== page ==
The hospital scene


Any Kubrickphile given the opportunity will tell you there were in fact three versions of The Shining—the original release included a brief scene of Ullman visiting Danny and Wendy in hospital, where he assures Wendy that searchers have found no evidence of the supernatural events she had witnessed, and tries to convince her that her experiences were in her mind. It appeared between the final shot of Jack frozen in the maze and the long track shot closing in on the 4th of July photo.

This scene was cut from the film days after its first release (when it was only playing in a small number of theatres—this was typical of release patterns of the day, as opposed to today's "wide releases" that require thousands of prints); the cuts were made by hand from those prints, presumably by projectionists at the theatres, as well as from the internegatives that all subsequent prints were made from.

Consensus from those who saw the scene is that the film is better off without it. By taking viewers out of the conflict between the Overlook and the Torrence family the final menace of the hotel was weakened, and it unnecessarily pulled Ullman into that conflict (after ignoring him since the first act). The audience reaction was clearly not what Kubrick wanted, and so the scene was removed at the first opportunity. It has never been seen since, and presumably only survives in a vault in the Kubrick family's estate.

Two actors are still listed in the end credits, however: Burnell Tucker (the notably odd Clavius Base photographer in 2001) as a policeman, and Robin Pappas as a nurse.

None of the dialogue for the scene is available in any form. Three continuity polaroids from the sequence however appear in Alison Castle's The Stanley Kubrick Archives (click to enlarge):

And that's probably all we'll ever see. As Gordon Stainforth (assistant editor of The Shining) once put it:

Final point, one cannot re-emphasise enough: Stanley would NEVER have wanted this deleted scene to have been kept, or to be shown to anyone, once he had decided to remove it.

Michel Ciment's Kubrick: The Definitive Edition contains interviews with Diane Johnson and Shelley Duvall that cover this scene.

Shelley Duvall (1981)
He cut out the final sequence of the film after several days in the theatres.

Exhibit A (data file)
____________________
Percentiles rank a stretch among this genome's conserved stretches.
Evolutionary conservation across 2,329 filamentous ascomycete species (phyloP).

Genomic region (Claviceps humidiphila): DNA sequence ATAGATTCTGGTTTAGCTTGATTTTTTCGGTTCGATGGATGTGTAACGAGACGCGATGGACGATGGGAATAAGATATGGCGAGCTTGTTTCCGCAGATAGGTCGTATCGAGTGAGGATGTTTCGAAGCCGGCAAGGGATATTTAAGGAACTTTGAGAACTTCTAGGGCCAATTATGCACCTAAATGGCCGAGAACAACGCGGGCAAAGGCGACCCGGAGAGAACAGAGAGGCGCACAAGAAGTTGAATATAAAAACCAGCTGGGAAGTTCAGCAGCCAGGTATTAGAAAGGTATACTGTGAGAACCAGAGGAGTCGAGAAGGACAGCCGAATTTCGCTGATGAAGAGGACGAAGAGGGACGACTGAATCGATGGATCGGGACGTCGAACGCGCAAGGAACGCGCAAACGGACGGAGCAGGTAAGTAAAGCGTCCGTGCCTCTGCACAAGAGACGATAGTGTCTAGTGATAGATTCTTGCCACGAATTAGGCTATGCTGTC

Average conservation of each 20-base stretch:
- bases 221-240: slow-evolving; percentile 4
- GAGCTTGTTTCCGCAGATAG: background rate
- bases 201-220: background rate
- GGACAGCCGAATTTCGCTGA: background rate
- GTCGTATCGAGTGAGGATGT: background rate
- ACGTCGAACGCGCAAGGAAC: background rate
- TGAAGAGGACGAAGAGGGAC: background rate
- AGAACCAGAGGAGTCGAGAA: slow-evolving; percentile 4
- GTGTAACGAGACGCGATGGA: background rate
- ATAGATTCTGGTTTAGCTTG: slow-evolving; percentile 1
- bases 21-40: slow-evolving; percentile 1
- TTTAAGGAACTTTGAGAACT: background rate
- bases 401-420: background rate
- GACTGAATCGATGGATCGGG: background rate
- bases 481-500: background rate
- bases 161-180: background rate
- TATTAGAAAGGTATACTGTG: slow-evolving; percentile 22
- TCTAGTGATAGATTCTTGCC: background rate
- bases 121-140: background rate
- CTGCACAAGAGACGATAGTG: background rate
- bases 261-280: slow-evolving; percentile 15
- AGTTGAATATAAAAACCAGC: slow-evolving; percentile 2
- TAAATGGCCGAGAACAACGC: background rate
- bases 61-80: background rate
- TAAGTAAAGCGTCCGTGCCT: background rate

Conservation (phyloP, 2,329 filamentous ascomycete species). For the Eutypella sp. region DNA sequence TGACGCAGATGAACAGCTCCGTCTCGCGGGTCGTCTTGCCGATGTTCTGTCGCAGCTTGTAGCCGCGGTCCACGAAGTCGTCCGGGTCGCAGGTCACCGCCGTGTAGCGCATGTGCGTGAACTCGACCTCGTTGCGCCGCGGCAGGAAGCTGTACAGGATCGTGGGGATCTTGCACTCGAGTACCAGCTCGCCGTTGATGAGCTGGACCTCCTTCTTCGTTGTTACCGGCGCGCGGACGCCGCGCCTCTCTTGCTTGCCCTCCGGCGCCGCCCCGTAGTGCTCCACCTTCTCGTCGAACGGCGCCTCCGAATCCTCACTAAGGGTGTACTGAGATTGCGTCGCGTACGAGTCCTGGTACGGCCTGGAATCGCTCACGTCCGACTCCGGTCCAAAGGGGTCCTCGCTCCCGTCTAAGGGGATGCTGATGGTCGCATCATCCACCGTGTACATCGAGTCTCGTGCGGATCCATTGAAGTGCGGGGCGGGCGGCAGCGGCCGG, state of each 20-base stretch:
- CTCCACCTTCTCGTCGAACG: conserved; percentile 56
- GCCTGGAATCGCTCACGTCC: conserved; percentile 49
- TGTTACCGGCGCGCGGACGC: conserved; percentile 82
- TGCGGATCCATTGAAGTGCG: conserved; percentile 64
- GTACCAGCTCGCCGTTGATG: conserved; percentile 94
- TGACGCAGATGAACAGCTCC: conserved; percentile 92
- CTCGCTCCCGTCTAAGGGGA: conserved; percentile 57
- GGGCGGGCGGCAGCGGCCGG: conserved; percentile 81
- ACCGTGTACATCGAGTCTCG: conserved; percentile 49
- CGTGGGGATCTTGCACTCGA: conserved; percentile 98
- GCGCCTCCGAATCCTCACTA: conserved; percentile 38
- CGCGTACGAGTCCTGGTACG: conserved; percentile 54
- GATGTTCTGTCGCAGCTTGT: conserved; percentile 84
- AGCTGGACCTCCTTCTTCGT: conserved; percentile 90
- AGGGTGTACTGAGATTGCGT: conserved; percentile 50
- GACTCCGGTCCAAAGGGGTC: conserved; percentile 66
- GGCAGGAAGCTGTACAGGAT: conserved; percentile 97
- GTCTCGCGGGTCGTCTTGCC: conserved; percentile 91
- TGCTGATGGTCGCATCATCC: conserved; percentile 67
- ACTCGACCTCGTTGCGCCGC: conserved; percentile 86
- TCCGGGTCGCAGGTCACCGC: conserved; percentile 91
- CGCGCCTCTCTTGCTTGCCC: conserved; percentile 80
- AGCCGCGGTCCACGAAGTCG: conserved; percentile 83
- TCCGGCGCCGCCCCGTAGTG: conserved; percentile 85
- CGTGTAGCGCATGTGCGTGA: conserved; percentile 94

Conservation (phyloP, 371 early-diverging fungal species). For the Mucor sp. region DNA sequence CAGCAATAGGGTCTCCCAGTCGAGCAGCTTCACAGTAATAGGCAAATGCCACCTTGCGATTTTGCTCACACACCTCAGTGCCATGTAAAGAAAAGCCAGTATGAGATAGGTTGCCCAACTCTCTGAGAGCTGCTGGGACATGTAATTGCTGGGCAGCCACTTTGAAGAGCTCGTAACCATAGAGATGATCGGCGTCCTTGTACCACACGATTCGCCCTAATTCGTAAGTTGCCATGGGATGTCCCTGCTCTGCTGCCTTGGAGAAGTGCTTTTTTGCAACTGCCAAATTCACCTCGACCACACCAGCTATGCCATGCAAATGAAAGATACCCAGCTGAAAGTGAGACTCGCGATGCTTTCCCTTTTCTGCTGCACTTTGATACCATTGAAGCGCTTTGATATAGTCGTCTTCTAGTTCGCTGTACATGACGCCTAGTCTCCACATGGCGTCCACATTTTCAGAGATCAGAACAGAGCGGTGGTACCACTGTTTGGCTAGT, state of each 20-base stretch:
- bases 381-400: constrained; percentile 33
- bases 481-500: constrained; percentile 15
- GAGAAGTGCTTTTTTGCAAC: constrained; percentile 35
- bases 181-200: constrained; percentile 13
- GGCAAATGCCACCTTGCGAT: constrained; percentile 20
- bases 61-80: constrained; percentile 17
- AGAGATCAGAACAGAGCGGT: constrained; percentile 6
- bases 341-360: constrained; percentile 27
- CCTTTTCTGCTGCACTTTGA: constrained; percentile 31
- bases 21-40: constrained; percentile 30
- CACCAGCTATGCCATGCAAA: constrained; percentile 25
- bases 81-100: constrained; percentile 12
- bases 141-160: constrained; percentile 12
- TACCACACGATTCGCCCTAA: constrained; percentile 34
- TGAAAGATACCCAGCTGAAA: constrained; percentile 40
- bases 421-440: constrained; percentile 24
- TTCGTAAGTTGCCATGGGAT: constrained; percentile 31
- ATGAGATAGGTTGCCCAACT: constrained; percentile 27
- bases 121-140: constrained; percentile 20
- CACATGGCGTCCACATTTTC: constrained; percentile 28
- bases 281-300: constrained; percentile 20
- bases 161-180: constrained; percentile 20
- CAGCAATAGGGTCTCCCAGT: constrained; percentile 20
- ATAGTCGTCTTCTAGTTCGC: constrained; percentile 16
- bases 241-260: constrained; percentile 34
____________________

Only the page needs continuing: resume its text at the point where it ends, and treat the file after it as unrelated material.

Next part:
I think he was wrong, because the scene explains some things that are obscure for the public, like the importance of the yellow ball and the role of the hotel manager in the plot. Wendy is in the hospital with her son. The manager visits her, apologizes for what happened, and invites her to live with him. She doesn't say yes or no. Then he goes into the hallway of the hospital, passes in front of Danny, who is playing on the ground with some toys. When he gets near the exit, he stops and says, 'I almost forgot, I have something for you.' And he pulls from his pocket the yellow ball that the twins had thrown at Danny. It bounces twice (we spent a whole day filming so it would bounce the right way), Danny catches it, looks at it, then lifts his eyes towards the hotel manager, stupefied, realizing that throughout the story he was aware of the mystery of the hotel. There was a Hitchcockian side to this resolution, and you know that Kubrick was crazy about Hitchcock.
Diane Johnson (1999)
Kubrick had filmed a final scene that was cut, where Wendy and Danny are recovering from the shock in a hospital and where Ullman visits them.
Kubrick felt that we should see them in the hospital so we would know that they were all right. He had a soft spot for Wendy and Danny and thought that, and the end of a horror film, the audience should be reassured that everything was back to normal. Personally, I was a bit tougher. For a long time we kept asking ourselves who was going to die, and we decided on Hallorann. But I was ready to shock everyone by killing Danny! That may have been going too far.

The following recollections are collected from past discussions in alt.movies.kubrick, and include accounts by Gordon Stainforth and several AMK viewers who saw the original version.

Gordon Stainforth

As I have explained many times re the original ending of TS: SK did have a test screening in New York about 3 or 4 days before the opening of TS (I think 3 days, if my memory is correct) - and on the basis of that - too much of a riddle for some viewers, he decided to remove the final Ullman/Wendy/Danny hospital scene. This meant that the interpositives and internegatives had to be altered as well as the few showprints already in america. Although the information was sent immediately to America there was a delay of several days before all the prints were altered, so that in one or two theatres (in NY and LA, I believe) it was still seen for a few days with the original ending still in place.

The deleted scene (of about 2 minutes) was certainly kept for a while, but I believe it highly likely that Stanley would later have had it destroyed, or at least dismantled. But it's just possible it still exists, in which case it will be safely locked away somewhere at Childwickbury I guess.

Stanley authorised the removal of the hospital scene from the end of The Shining (just under 2 mins long) as a result of audience comments/bafflement at a preview BEFORE the film was released. But in some cases the cut was not implemented for 2 or 3 days it seems.